John Lennon – Mind Games

After the break up of The Beatles, there was always the big debate among their fans: who was better as a solo artist, John Lennon or Paul McCartney? Although Paul could write exceptionally good pop/rock songs, to me it was always the depth and meaning in John Lennon’s music that made him better.

John Lennon held a firm belief that the right songs could not only change someone’s life but that they could also impact the world. To some, that may seem like an over the top, grandiose sentiment. But not if you consider the legacy of John Lennon and his music.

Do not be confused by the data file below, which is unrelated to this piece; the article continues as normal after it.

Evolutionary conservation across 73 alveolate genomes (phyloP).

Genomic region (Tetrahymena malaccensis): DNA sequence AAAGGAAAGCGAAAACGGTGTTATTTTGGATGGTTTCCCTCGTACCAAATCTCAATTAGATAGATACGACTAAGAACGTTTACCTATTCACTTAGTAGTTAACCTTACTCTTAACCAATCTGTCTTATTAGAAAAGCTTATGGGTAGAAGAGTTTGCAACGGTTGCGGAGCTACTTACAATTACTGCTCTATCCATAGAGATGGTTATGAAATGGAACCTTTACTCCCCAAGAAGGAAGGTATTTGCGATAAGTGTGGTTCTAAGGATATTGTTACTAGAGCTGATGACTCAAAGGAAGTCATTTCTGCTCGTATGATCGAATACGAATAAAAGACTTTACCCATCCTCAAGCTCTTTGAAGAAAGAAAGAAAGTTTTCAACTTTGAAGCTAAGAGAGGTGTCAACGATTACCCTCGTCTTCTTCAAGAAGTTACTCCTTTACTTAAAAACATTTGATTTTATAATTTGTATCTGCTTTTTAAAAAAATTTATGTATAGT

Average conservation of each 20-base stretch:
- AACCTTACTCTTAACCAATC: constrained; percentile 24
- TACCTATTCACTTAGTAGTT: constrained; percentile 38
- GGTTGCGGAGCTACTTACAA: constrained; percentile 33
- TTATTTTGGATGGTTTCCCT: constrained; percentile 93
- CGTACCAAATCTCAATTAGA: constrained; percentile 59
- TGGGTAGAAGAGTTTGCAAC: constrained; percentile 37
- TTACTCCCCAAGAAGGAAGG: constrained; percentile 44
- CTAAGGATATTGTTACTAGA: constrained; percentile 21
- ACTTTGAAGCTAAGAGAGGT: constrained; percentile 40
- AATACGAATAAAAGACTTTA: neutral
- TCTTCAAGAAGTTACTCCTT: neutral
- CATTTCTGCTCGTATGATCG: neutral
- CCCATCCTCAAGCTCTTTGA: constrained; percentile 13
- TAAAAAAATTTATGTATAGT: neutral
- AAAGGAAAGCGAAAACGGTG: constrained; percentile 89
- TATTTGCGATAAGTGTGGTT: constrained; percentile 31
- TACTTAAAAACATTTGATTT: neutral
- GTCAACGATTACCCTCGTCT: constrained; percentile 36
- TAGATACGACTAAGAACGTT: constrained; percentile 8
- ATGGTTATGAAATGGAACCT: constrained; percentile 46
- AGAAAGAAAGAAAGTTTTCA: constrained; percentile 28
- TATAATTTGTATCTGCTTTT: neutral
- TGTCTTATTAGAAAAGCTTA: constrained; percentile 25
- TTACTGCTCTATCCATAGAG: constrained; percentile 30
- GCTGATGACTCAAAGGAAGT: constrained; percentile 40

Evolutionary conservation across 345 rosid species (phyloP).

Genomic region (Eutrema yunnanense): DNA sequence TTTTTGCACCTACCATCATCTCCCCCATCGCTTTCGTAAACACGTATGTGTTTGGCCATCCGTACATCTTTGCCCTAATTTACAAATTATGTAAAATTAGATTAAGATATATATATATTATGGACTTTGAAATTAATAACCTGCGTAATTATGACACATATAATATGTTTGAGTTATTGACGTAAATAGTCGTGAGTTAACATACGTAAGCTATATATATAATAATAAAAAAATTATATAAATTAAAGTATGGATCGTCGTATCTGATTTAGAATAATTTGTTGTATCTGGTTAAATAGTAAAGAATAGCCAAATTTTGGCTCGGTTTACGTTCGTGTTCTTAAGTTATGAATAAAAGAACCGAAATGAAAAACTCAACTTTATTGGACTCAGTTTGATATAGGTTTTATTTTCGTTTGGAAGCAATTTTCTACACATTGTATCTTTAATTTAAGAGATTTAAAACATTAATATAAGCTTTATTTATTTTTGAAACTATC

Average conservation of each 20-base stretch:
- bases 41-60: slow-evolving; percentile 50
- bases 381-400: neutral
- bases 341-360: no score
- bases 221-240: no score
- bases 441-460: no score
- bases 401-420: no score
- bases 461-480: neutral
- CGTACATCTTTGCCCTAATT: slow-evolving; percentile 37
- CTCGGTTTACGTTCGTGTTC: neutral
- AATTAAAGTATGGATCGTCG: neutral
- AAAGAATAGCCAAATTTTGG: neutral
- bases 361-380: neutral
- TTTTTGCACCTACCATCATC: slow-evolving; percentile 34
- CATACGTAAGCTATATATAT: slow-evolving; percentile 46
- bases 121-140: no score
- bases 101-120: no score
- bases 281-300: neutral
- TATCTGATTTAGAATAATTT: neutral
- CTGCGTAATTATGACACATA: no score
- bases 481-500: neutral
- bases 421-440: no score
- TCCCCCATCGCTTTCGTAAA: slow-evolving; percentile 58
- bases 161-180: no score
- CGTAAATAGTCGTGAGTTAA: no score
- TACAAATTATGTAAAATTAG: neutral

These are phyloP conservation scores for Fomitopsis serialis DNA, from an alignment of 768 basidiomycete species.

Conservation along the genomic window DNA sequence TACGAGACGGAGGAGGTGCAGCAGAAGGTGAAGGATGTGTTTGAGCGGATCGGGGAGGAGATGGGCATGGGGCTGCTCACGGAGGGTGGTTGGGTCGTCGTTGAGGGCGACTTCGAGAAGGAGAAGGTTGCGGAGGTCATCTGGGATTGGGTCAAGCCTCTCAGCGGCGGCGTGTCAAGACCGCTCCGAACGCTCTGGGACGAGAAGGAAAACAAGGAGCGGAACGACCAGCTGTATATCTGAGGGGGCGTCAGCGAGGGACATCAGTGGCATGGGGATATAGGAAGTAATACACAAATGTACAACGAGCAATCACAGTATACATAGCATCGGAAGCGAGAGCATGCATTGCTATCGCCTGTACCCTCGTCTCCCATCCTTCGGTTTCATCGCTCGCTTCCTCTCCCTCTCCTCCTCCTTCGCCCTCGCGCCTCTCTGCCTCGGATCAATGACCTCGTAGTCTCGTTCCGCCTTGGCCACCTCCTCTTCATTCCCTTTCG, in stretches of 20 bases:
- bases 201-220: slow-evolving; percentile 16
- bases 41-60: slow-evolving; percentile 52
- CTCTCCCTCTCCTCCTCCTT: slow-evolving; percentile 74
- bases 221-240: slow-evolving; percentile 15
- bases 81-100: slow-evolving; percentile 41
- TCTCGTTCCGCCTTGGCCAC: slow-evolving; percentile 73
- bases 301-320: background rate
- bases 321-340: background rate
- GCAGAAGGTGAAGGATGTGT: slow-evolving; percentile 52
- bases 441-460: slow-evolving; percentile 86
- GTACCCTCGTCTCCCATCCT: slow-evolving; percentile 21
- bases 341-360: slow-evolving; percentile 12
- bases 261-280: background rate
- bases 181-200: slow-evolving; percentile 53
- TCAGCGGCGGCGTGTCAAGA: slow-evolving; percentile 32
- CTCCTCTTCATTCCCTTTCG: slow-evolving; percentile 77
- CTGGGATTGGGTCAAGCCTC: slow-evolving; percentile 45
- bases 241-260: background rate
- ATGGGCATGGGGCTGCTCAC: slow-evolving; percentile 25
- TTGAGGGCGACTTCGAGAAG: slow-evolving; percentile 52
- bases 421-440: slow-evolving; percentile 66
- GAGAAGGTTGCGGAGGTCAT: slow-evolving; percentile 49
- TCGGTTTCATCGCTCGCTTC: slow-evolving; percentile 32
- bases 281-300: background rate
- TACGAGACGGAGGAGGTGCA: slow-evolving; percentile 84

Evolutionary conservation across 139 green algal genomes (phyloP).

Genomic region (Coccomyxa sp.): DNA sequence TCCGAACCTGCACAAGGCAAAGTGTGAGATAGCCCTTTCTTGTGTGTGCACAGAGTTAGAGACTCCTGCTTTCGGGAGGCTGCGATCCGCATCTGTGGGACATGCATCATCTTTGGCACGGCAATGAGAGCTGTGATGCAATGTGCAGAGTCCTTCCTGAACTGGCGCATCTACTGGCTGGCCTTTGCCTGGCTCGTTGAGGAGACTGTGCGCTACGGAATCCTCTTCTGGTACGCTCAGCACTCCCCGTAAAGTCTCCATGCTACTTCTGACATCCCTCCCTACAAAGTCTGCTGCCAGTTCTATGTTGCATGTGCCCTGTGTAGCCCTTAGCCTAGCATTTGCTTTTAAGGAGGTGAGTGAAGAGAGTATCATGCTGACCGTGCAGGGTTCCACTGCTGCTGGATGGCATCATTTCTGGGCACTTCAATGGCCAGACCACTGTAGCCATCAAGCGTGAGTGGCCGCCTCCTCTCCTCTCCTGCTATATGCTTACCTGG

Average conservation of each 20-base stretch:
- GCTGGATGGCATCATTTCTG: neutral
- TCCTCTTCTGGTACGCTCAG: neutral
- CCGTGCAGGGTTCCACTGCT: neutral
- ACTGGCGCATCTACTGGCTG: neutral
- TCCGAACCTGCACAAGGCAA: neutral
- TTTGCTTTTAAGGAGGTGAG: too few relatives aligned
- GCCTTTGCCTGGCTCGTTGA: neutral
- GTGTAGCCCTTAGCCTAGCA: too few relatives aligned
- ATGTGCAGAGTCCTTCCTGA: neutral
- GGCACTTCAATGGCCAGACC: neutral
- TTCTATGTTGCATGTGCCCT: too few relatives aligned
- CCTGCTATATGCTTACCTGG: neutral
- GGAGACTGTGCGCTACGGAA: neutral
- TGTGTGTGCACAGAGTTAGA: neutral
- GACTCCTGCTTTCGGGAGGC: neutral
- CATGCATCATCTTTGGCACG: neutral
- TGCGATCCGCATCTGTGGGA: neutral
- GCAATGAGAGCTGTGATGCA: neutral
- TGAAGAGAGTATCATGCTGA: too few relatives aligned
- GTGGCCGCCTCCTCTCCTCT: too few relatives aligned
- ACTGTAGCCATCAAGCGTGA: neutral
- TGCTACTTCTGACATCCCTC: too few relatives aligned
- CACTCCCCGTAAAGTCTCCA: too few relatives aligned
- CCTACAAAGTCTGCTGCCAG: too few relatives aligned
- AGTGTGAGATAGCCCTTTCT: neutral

“Mind Games” is intentionally less politically motivated than Lennon’s two previous solo albums, due in part to the Nixon administration putting Lennon under FBI surveillance and attempting to have him deported from the US because of the political views expressed in his previous albums. Some of his songs had become rally cries against the war in Vietnam.

Eventually, The Watergate scandal would force Nixon to resign from the Presidency and the US court of appeals would rule that Lennon could not be selectively chosen for deportation based on his nonviolent political activism. Lennon eventually became a permanent resident of the US in 1975.

After Lennon’s tragic death in 1980, a 14 year court battle ensued resulting in over 270 pages of FBI documents being declassified and released. They were published in Jon Wiener’s 2000 book “Gimme Some Truth: The John Lennon FBI Files” and for the making of David Leaf’s 2006 documentary “The US vs. John Lennon”.